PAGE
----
One in five British couples are getting married abroad to cut costs without sacrificing quality, but many are losing out by overlooking their options when making overseas payments.
There are many reasons to get married abroad, from a shorter guest list to a warmer climate. It can also be a way to cut your budget and spend less on the day. There are different ways to pay for foreign weddings and you may be charged more or less depending on how you pay. We look at how to make the most of your money when planning a wedding in a different country.
A wedding involves paying lots of different suppliers for goods and services. If they are in a different country, you could choose to pay them by credit or debit card, a bank transfer or with cash.
There are usually fees for each method, so take the time to compare costs before you part with any money. The foreign exchange market is competitive so you should be able to find a card with zero fees or hidden costs. If it’s cash your supplier is asking for, always work out the cheapest way of transferring the money. It may seem like a small amount each time, but the fees for transfers can really add up over time.
Weddings are costly when you factor in everything from the cake to the venue, but the cost of transferring money to pay for these necessities can add even more. Poor exchange rates and hidden charges could mean you end up spending more than you need to.
If you take money with you to transfer, you’ll be faced with two problems:
You've got to get it there
You've got to change it into the local currency
You could avoid these issues by using a credit or debit card, but if you must make cash payments, compare prices and find a foreign exchange provider with a highly competitive exchange rate and zero transaction fees.
Never go with the first exchange rate you find - look around and compare prices, instead.
Specialist currency providers are able to send out emails to notify you when they have a great rate or when the markets turn in your favour.
Use comparison sites to help you understand the best offers - they'll often break down the positive and negative aspects of particular money transfers abroad, but it's still worthwhile taking a look each morning to check if the market is improving. This is especially important when the economy is turbulent, as it is at the moment in the wake of the coronavirus crisis.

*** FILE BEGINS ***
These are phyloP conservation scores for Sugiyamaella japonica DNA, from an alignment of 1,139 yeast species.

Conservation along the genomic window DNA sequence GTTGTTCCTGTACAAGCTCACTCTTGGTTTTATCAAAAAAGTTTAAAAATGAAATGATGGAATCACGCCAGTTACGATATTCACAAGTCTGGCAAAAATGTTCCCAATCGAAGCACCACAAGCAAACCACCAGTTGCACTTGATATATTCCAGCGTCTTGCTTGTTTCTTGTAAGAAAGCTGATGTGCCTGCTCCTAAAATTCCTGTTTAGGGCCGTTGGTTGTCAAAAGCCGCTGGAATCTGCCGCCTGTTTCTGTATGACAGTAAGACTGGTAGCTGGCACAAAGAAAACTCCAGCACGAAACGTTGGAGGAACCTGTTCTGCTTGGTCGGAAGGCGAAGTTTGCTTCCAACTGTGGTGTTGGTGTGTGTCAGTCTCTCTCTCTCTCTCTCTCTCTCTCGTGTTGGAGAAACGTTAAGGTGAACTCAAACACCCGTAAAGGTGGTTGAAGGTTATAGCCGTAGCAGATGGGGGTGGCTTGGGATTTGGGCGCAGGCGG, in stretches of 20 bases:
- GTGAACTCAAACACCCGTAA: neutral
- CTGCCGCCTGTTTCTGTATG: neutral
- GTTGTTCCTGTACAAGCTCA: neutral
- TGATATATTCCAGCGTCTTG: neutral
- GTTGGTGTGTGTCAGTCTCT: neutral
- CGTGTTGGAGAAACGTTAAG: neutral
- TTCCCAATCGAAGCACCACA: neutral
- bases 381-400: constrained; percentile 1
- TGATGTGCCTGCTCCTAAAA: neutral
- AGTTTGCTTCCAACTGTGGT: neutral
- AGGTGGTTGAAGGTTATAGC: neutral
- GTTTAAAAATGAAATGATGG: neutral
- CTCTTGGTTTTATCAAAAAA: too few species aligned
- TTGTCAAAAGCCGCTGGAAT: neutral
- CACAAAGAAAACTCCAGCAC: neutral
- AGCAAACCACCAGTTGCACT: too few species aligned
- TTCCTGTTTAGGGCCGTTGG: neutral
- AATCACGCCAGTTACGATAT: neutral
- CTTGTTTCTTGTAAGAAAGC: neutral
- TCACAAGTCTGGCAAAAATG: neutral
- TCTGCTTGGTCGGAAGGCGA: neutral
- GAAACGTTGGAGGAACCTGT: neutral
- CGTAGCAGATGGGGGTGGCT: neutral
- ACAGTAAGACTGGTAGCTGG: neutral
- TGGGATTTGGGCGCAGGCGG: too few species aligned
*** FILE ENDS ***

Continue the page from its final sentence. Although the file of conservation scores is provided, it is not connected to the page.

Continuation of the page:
Before you transfer money, or even take it out of an ATM or use a card to pay for something, always check how much a provider will charge you. There may be different fees depending on the amount you’re spending, especially if it’s a large amount.
By knowing a provider's limits, you may be better off paying a lump sum instead of smaller, frequent payments where you'll incur a charge each time.
Check with the service supplier and see if you can pay in another currency.
For example, some beneficiaries will accept US Dollars, and if the rate is far more favourable than paying in X, Y or Z, it may be better to pay in a currency where you'll get more for your money. Don't assume, always ask and weigh up your options.
If you need assistance, do not hesitate to contact a currency provider directly and get some expert advice.
Most reputable money transfer providers don't charge for their support, so make use of it.
Check their website to see if a dealing service is advertised, then request the help of a broker to feel confident that you've got the best deal and relieve yourself of the work. If you are using a wedding planner, they may also be able to advise you on the cheapest way of paying for your wedding.
Forward contracts are an excellent way to avoid risk and lock in your exchange rates.
Essentially, forward contracts let you book an exchange rate today for a future date. They are usually available up to a year in advance, or even longer in exceptional circumstances.
A few variations of the product are available, depending on specific needs, but all offer the following:
A means of locking an exchange rate in on the day in question, for a future 'delivery' date
A way to avoid adverse movements in the FX market - ensuring that you can accurately budget for an upcoming transaction
Add-on pro-active 'rate watch' and 'limit order' services
If you know you're going to be making smaller payments abroad in person, then a prepaid card instead could be a good idea.
Prepaid cards are convenient and easy to use, but you'll be getting a better rate of exchange on something that works like a debit card.
Reputable prepaid currency card providers offer cards that are Chip & PIN protected, providing additional protection compared to cash. And if the card is lost or stolen, the potential loss is limited.
Currency cards can be used all over the world - at ATMs, online, anywhere you see the card issuer symbol for MasterCard® or VISA.
Fix your rate by topping up at a time that suits you. Some providers offer an accompanying mobile app, so you can top-up on the go when the rates are favourable and use it to pay for small purchases abroad.
Most currency card providers offer 'Family and Friends' cards, an easy way to share funds on your accounts with a family member or friend aged 13 or over.
You still load and manage the cards by linking them to your existing account, which gives you complete control and flexibility in sharing funds.
Move funds from your existing card in the same currency rather than through a top-up. You can also move funds back from your Family and Friends Card to your card in the same currency.
Standard cards last at least two years so if you have any remaining funds don't worry, you can use them on the honeymoon too.